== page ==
The report submitted to the Council identified line-by-line expenditures and budget for the grant along with current plans for the programs and projects that are currently being implemented to promote tourism and economic development. She noted that the Chamber is working very hard to promote the amenities, the desirability and livability of this community to insure the success of existing businesses and to encourage new business and family relocation.
Ms. Slattery reported that their tourism model to promote other forms of economic development is innovative and has great potential for the business sector, future expansion and new development for creating family-wage jobs. She noted the newly created phrase "Destination Ashland" which has been incorporated into their publication "Living & Doing Business in Ashland."
Ms. Slattery pointed out that the Chamber is currently overhauling their website that will allow for testimonials from businesses and stories about businesses operating in Ashland.
She explained that while the Chamber receives funds to promote tourism and other forms of economic development, it is important for the Council to know that these programs are supported in no small part by their membership who contribute significantly to the Chamber annually both financially and through volunteer time.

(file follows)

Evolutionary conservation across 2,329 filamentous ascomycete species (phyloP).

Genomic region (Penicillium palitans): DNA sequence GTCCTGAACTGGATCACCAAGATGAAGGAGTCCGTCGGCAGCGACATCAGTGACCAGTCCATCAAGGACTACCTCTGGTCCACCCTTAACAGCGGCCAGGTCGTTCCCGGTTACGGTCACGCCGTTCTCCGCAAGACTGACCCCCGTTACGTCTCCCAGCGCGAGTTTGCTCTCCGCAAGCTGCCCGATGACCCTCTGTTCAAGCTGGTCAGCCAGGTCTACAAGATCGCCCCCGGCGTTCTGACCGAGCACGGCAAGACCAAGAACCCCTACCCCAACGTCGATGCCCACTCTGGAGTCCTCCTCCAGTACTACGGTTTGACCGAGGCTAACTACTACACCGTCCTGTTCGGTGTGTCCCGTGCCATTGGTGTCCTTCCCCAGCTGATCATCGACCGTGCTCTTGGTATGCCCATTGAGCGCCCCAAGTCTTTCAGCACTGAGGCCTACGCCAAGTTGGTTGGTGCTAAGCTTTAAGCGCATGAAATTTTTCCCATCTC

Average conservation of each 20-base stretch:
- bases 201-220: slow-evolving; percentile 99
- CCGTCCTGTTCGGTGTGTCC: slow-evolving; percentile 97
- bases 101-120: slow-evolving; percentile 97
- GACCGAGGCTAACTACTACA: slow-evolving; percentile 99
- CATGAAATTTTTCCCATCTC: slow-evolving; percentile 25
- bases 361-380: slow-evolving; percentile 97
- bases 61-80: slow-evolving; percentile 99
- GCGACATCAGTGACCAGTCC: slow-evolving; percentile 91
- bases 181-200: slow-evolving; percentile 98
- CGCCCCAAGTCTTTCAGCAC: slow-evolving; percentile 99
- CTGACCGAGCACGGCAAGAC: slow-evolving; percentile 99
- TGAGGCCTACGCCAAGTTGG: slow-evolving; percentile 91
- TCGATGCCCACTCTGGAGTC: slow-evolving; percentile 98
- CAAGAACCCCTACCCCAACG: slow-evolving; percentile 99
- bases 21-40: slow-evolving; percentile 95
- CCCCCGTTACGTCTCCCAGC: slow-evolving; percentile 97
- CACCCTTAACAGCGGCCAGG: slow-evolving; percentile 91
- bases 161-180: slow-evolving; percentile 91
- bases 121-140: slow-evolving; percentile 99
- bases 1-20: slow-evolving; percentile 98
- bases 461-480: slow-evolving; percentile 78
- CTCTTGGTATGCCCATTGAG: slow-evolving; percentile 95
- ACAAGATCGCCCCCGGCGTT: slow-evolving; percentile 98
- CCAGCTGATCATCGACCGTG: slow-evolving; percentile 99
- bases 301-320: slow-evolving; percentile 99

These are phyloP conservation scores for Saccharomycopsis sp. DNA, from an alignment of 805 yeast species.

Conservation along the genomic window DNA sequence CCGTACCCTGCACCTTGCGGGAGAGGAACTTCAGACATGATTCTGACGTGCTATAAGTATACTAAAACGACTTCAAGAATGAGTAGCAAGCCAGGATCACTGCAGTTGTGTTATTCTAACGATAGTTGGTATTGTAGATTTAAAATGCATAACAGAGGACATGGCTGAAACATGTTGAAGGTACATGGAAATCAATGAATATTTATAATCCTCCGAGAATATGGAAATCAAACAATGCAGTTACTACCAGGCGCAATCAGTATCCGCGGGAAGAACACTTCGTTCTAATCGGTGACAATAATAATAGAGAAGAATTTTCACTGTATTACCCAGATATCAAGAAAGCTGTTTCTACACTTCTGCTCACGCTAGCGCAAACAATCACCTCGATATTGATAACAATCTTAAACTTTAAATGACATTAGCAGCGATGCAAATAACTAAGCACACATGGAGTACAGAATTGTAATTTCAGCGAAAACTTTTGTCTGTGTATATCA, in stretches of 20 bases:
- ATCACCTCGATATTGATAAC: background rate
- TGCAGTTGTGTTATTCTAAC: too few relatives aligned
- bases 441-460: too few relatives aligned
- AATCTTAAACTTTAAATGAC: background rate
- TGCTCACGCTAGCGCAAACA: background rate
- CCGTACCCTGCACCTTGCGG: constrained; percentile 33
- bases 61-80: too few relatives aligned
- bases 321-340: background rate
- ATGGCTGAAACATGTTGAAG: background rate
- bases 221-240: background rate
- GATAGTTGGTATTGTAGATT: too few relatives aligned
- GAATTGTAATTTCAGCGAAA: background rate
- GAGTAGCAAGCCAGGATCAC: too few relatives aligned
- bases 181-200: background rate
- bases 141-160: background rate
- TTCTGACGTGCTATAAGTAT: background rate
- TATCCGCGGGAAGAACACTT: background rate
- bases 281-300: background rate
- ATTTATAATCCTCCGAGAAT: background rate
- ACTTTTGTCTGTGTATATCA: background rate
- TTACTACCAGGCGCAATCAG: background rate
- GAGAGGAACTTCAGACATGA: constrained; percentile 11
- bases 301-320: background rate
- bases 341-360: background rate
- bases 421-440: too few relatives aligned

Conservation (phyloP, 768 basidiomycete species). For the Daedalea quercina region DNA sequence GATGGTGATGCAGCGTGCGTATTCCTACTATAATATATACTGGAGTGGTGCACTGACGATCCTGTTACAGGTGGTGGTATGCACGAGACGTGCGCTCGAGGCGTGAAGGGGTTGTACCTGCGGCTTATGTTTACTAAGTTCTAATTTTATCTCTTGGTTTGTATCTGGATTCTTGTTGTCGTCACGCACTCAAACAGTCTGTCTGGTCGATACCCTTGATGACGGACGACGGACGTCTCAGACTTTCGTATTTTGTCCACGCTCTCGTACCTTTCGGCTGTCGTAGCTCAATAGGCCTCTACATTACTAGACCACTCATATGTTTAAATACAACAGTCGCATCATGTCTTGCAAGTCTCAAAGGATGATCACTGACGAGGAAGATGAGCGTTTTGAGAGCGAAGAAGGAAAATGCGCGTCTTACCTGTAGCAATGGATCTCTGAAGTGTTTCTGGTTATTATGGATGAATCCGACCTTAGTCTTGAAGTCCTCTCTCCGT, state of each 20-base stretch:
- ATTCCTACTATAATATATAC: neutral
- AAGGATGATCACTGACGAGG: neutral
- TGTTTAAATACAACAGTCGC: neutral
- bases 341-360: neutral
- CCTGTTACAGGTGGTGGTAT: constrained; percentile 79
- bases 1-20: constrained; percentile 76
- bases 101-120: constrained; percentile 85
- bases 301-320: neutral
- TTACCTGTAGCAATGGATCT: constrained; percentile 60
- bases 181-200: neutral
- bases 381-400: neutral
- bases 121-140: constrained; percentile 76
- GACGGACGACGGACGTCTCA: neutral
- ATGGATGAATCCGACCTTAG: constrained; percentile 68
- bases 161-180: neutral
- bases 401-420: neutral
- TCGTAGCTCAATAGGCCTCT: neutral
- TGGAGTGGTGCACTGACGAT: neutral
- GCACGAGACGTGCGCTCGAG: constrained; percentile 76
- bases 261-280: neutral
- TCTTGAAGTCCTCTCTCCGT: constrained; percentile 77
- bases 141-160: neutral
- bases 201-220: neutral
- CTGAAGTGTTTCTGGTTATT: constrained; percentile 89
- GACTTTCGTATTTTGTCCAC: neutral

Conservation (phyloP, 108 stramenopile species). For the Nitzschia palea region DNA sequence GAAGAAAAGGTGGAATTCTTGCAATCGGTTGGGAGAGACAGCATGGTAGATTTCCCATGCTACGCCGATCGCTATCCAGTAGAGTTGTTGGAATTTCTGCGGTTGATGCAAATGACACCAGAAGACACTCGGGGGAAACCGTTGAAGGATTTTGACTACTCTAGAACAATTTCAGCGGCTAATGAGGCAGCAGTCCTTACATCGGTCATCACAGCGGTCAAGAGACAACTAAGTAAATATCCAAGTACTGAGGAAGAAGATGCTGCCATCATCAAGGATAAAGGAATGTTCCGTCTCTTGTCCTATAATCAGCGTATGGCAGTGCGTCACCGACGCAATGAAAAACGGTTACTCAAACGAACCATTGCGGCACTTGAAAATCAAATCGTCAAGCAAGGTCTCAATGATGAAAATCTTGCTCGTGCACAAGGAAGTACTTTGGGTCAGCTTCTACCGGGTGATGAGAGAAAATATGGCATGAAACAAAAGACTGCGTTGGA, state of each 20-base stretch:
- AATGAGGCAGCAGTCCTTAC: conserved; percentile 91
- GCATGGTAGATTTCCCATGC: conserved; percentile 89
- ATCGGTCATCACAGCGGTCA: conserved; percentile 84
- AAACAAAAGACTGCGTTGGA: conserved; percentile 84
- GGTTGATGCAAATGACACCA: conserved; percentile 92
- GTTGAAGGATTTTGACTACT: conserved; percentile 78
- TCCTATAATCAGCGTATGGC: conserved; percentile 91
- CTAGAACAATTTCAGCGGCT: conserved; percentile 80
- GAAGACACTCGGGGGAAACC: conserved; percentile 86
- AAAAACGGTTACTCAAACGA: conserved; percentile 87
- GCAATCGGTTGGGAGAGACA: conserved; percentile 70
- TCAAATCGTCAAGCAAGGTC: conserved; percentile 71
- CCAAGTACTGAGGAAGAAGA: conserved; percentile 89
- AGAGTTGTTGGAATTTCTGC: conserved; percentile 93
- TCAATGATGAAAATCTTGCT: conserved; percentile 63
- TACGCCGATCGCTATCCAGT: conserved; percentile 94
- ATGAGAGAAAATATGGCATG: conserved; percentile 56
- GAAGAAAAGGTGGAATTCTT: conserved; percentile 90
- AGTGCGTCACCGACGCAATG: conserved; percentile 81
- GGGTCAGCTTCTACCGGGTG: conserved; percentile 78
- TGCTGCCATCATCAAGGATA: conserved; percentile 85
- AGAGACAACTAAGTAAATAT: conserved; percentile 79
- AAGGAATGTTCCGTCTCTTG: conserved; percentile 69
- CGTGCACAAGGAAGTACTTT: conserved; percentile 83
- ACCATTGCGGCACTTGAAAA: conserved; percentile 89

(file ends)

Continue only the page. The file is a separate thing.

Ms. Slattery stated that the Chamber believes in working together with mutual respect and collaboration, which results in a better future for our City. She concluded by requesting support and partnership by the City for the Chamber.
It was suggested that the Council have an opportunity to review the report and work with the Chamber through the upcoming budget process. Council requested that the report from the Chamber be submitted at the end of their activity year rather than in the middle of their year. It was clarified that January 31 is what is in the current ordinance and an amendment to the ordinance would need to be done in order to change this date. It was noted that the Council has discussed Economic Development in their goal setting.
Cathy Shaw/866 Oak Street/Spoke on her experience with the Ashland Chamber of Commerce through her position on the City Budget Committee and as a former Ashland City Mayor. She provided an example of how grant distribution is conducted in the City of Medford and how there are few cities where the Transient Occupancy Tax is shared with the government. She stated that there is a general agreement by the State Tourism Agency that this money should all go to the Chamber of Commerce for advertising and encouraging tourism in the state.